Godard Mon Amour – Le Redoutable


Genre Biography/Comedy/Drama
Director Michel Hazanavicius
Screenplay Michel Hazanavicius
Starring Louis Garrel, Stacy Martin, Bérénice Bejo, Grégory Gadebois, Micha Lescot
Length 107 min
Country France
US Release CT Premiere

Monday, April 30 – 7:30 PM to 10:30 PM
Avon Theatre, Stamford, CT

Pre-screening Reception – 6 PM to 7:15 PM
Fernando Alvarez Gallery, Stamford, CT

Synopsis
With his romantic and slyly funny Godard Mon Amour, the Academy Award-winning director of The Artist, Michel Hazanavicius, once again affectionately transports moviegoers back to a unique time and place in cinematic history: France, in the late 1960s. Actress Anne Wiazemsky (Stacy Martin) finds herself juggling political protests and artistic challenges in her married life with renowned filmmaker Jean-Luc Godard (Louis Garrel). As her country undergoes enormous cultural change, so too does Anne’s dynamic with her husband. Godard Mon Amour is a story of both real love and reel love.

SELECT AWARDS & NOMINATIONS
César Awards 2018
Nominations
Best Actor: Louis Garrel
Best Director: Michel Hazanavicius
Best Cinematography: Guillaume Schiffman
Best Adapted Screenplay: Michel Hazanavicius
Best Production Design: Christian Marti

Cannes Film Festival 2017
Nominations
Palme d’Or: Michel Hazanavicius
Lumiere Awards 2018
Nominations
Best Director: Michel Hazanavicius
Best Actor: Louis Garrel

FOCUS ON
The film was originally called The Great Man, but that was an expression with a caustic accent that director Michel Hazanavicius did not like.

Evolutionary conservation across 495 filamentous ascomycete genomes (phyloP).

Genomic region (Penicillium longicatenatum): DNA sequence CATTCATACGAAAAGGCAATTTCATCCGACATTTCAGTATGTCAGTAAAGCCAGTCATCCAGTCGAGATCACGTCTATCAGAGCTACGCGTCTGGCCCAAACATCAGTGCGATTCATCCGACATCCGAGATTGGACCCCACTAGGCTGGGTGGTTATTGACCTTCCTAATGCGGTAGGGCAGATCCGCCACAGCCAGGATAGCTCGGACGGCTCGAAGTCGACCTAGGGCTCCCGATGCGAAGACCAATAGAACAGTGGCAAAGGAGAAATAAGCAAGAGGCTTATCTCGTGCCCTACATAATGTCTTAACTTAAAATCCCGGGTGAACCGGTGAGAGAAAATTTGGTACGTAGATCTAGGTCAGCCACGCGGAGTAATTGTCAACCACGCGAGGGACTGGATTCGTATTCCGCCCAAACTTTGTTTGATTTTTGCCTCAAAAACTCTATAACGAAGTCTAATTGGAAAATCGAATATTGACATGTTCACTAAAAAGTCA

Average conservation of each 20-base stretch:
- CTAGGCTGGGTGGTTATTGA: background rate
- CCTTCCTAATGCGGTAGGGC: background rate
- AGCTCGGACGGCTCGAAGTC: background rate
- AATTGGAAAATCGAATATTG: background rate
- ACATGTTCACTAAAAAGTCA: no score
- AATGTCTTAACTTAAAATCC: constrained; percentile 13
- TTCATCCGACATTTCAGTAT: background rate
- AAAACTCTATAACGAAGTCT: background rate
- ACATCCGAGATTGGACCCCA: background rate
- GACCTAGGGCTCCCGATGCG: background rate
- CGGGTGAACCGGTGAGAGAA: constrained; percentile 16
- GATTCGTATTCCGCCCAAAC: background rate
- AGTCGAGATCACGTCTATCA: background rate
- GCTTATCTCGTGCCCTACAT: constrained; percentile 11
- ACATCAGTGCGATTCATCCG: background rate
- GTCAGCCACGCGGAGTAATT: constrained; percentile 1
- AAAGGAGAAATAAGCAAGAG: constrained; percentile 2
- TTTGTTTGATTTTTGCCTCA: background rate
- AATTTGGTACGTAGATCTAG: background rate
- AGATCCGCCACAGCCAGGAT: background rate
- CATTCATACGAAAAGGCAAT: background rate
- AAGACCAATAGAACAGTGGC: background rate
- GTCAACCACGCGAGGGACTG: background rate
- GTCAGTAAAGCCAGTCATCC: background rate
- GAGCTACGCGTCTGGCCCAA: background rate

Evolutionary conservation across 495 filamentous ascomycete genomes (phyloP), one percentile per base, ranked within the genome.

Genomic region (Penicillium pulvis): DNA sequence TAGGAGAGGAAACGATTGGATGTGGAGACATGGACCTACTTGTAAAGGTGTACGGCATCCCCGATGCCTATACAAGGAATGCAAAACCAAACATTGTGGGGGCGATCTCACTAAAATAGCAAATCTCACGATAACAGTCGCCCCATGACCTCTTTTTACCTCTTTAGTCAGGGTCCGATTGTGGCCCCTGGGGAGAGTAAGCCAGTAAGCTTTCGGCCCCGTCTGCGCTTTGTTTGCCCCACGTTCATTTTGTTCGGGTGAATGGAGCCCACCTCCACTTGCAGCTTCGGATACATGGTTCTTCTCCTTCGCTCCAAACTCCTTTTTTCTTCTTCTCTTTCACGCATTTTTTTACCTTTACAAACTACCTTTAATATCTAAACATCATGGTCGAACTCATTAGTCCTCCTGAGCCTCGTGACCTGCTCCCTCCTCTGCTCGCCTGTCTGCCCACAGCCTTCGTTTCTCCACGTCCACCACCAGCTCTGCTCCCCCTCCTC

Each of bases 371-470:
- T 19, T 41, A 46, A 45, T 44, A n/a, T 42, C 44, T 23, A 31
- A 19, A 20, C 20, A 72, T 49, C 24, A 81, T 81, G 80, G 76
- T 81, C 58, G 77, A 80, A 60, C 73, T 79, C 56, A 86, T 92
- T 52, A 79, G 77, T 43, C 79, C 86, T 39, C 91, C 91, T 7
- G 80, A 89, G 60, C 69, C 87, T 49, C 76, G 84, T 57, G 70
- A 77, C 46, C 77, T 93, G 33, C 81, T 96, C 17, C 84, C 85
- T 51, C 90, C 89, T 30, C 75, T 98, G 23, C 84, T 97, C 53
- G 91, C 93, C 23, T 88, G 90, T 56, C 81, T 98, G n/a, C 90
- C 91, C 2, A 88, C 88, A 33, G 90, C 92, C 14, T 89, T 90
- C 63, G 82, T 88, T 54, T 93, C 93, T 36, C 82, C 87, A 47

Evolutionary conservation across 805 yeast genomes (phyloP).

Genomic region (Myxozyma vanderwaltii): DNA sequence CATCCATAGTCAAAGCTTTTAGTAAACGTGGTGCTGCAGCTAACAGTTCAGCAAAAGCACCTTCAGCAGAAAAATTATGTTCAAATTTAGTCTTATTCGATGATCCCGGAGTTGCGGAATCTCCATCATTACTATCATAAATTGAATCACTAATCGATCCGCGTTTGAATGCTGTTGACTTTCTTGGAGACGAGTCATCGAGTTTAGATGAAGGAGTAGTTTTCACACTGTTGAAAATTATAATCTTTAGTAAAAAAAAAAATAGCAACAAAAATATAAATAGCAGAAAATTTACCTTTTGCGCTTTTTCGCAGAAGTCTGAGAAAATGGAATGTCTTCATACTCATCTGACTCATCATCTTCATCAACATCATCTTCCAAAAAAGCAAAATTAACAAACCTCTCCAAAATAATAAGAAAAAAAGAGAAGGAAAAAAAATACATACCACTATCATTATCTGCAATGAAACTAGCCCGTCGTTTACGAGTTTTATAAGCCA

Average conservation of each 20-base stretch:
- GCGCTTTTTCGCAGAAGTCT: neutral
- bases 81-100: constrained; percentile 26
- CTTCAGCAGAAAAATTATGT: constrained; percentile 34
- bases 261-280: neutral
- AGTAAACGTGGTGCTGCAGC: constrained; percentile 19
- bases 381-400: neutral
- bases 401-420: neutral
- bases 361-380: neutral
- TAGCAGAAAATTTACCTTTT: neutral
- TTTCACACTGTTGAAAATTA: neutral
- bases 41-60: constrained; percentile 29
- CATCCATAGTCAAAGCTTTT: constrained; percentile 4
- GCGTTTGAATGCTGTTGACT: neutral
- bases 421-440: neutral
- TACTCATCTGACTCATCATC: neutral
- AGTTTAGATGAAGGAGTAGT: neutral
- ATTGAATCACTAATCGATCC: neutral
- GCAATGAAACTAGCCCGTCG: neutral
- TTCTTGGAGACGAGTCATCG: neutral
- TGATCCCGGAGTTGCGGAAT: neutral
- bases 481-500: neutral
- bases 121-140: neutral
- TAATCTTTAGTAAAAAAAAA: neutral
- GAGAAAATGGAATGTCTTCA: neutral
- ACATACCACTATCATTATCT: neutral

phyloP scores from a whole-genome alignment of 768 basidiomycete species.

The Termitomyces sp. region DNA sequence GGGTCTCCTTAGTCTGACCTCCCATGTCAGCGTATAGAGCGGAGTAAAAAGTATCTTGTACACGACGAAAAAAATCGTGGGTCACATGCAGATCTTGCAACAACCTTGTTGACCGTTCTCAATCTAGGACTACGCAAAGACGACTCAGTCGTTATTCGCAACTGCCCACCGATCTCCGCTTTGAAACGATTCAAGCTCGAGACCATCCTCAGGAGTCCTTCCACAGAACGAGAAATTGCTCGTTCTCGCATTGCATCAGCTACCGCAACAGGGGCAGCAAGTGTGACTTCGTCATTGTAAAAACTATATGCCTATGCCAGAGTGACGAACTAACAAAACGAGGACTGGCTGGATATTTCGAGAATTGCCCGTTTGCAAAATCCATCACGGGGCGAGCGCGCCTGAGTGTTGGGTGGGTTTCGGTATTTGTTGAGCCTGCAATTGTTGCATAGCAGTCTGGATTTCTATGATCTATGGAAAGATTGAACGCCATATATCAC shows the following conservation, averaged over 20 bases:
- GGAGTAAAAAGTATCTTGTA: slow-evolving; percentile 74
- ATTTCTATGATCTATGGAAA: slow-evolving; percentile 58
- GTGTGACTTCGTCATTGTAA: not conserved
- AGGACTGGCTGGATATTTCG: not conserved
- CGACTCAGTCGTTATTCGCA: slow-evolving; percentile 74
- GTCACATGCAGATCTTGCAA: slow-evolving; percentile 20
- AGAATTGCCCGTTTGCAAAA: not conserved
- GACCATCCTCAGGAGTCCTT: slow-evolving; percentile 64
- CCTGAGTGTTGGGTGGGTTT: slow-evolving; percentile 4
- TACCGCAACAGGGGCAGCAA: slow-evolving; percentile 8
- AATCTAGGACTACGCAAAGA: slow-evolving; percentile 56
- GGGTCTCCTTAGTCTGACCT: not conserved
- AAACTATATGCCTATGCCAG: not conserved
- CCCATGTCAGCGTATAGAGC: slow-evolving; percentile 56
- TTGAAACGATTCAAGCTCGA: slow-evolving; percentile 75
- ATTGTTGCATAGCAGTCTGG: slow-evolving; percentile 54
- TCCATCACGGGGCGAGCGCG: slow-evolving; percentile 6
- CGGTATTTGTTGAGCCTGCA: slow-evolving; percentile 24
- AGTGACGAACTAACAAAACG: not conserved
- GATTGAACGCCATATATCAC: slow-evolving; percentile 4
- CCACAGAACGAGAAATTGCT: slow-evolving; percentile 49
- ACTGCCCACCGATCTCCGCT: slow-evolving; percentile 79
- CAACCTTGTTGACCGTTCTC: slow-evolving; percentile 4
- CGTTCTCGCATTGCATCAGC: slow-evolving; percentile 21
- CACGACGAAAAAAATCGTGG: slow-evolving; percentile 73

“It could be misunderstanding, but the belmondesque side of “Redoubtable” appealed to me: we can think of The Marginal, The Incorrigible, The Magnificent… And I also like that the word can be understood and interpreted both positively and negatively. To say that someone is redoutable can be both a compliment, and a reproach.”
Michel Hazanavicius

REVIEW
The director of “The Artist” delivers a youthful portrait of the New Wave icon in love.
The Hollywood Reporter
The surprise of Godard, Mon Amour, which turns out to be a lightly audacious and fascinating movie (if not exactly one to warm your heart), is that though it is, in fact, structured, around Godard’s marriage to Wiazemsky, its real subject is his life as an artist- in particular, the way his relationship to filmmaking go turned on its head during the crucial period of late 1967 and’68, when he was drawn into the national spasm of protest that was May 1968 and became obsessed with “revolution”, to the point that he shed the skin of the filmmaker he’d been in his glory days.
-Variety